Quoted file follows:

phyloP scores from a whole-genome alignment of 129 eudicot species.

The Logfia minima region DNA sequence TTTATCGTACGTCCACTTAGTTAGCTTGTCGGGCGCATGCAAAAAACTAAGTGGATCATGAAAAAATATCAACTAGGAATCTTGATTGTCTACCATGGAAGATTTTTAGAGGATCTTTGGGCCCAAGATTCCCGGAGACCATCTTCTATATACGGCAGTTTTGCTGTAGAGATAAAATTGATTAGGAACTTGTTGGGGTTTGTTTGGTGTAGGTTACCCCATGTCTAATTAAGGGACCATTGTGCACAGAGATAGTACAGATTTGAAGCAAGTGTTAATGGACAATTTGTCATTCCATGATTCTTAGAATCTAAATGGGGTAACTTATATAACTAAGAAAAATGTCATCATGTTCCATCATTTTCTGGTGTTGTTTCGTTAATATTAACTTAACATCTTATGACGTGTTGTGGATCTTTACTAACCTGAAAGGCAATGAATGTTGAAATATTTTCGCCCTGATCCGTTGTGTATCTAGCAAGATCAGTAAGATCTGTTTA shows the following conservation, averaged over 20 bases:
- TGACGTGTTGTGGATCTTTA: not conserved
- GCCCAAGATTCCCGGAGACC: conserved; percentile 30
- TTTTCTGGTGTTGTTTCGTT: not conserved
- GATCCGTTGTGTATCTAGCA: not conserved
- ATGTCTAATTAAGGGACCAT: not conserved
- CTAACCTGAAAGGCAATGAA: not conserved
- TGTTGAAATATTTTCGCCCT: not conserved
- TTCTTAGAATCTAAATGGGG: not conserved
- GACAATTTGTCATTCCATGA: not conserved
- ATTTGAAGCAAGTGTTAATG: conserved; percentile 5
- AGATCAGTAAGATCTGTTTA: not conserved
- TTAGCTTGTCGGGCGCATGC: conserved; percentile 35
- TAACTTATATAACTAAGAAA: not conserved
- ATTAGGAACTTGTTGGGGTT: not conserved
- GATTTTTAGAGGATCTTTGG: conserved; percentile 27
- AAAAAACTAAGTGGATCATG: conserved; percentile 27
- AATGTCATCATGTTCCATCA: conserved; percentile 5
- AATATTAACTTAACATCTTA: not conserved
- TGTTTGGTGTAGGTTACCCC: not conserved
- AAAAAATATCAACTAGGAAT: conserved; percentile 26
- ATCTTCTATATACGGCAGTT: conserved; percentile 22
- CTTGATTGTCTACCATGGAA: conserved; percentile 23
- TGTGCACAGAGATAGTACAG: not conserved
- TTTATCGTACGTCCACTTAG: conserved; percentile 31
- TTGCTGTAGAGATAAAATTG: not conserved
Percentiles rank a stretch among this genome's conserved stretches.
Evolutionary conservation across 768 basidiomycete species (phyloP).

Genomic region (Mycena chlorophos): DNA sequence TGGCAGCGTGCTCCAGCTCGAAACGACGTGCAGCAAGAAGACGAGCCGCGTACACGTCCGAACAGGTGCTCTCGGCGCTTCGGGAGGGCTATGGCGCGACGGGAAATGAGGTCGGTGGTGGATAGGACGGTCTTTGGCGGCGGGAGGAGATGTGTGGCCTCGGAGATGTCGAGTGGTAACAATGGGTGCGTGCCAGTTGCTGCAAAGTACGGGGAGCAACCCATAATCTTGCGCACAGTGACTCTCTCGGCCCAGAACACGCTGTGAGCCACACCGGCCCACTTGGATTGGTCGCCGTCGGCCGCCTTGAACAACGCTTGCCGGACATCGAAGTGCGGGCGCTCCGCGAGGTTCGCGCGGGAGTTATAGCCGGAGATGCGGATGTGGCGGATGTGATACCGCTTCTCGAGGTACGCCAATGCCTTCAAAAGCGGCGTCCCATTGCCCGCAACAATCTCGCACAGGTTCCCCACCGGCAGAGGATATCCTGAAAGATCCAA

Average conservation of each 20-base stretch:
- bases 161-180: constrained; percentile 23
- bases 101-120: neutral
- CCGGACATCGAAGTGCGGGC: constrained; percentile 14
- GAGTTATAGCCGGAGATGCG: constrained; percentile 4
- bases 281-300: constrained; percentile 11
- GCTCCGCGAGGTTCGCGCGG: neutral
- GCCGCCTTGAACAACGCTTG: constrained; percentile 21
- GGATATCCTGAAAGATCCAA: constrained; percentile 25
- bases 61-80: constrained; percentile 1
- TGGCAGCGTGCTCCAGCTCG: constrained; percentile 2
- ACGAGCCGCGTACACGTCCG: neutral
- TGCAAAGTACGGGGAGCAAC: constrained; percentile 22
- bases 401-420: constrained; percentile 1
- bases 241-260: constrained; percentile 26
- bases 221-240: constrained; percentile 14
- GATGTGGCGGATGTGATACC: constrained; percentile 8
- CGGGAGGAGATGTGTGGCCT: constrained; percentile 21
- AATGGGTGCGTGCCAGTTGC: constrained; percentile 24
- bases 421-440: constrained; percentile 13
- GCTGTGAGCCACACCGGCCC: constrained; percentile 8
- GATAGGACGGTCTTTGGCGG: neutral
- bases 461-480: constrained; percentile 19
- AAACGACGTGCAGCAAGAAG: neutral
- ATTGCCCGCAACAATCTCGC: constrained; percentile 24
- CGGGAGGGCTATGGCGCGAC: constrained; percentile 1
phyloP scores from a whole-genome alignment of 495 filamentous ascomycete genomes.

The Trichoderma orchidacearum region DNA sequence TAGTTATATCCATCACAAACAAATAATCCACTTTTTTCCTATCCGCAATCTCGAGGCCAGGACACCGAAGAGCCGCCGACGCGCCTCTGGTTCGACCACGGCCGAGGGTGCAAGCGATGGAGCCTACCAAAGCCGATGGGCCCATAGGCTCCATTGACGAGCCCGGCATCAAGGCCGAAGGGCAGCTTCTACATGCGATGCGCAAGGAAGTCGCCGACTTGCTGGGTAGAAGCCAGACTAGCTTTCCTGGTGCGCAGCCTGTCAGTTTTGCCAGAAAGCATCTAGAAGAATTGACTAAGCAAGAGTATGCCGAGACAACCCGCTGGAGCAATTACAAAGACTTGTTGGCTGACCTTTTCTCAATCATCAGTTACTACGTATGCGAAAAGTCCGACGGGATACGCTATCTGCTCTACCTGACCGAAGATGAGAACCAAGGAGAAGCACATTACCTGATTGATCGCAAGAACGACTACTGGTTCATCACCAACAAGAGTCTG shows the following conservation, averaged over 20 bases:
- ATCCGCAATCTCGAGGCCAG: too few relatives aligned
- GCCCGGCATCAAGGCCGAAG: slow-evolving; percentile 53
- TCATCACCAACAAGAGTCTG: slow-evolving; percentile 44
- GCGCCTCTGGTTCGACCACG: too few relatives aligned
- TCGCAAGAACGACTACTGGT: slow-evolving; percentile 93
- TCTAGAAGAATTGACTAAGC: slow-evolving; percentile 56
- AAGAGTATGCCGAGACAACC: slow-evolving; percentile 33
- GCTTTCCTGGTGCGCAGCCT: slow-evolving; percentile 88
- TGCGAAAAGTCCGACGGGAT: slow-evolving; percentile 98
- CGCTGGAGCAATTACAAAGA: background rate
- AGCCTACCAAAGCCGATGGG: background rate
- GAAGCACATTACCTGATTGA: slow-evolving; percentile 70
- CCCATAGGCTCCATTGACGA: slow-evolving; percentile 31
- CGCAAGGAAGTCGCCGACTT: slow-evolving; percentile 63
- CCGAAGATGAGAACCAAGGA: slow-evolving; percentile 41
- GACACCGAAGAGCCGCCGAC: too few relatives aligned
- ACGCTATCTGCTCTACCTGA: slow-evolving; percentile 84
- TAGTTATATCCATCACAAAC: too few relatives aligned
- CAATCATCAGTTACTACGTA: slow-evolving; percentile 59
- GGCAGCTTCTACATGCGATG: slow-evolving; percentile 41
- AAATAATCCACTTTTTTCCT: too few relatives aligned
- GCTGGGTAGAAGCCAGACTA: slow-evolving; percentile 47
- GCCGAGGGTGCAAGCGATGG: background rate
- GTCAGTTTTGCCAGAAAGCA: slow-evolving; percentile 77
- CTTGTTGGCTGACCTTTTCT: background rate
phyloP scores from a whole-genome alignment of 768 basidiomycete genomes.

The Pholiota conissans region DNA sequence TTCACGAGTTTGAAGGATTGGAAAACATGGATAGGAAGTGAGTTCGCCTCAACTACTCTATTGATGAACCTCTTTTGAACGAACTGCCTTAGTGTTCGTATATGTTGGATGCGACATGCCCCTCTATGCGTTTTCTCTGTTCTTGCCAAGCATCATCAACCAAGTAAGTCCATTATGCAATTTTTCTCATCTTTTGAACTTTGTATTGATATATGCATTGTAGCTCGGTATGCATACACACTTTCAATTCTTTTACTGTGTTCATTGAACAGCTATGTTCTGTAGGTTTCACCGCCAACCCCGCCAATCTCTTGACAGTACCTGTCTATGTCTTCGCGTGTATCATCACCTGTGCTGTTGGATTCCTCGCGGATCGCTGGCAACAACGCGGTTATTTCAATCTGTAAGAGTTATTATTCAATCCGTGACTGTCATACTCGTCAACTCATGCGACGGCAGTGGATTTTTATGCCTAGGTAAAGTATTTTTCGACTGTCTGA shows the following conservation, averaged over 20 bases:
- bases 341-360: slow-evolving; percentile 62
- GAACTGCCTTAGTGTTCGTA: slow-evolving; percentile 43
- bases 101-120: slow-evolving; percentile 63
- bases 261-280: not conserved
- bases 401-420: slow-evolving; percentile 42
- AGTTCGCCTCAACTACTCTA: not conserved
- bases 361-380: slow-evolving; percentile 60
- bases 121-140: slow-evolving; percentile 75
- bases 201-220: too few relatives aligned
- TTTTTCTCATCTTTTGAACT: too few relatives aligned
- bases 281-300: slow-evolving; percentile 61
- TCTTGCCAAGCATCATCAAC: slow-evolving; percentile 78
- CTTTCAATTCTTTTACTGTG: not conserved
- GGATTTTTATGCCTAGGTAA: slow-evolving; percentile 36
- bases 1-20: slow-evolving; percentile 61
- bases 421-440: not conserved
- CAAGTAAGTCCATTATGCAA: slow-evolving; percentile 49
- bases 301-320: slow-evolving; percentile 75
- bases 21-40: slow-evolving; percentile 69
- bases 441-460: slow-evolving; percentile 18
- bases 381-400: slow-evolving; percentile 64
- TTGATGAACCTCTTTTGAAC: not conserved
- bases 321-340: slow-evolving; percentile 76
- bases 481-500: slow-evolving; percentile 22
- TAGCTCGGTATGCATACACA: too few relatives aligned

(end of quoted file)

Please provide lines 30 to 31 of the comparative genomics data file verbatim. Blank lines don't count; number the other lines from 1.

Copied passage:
Genomic region (Mycena chlorophos): DNA sequence TGGCAGCGTGCTCCAGCTCGAAACGACGTGCAGCAAGAAGACGAGCCGCGTACACGTCCGAACAGGTGCTCTCGGCGCTTCGGGAGGGCTATGGCGCGACGGGAAATGAGGTCGGTGGTGGATAGGACGGTCTTTGGCGGCGGGAGGAGATGTGTGGCCTCGGAGATGTCGAGTGGTAACAATGGGTGCGTGCCAGTTGCTGCAAAGTACGGGGAGCAACCCATAATCTTGCGCACAGTGACTCTCTCGGCCCAGAACACGCTGTGAGCCACACCGGCCCACTTGGATTGGTCGCCGTCGGCCGCCTTGAACAACGCTTGCCGGACATCGAAGTGCGGGCGCTCCGCGAGGTTCGCGCGGGAGTTATAGCCGGAGATGCGGATGTGGCGGATGTGATACCGCTTCTCGAGGTACGCCAATGCCTTCAAAAGCGGCGTCCCATTGCCCGCAACAATCTCGCACAGGTTCCCCACCGGCAGAGGATATCCTGAAAGATCCAA

Average conservation of each 20-base stretch: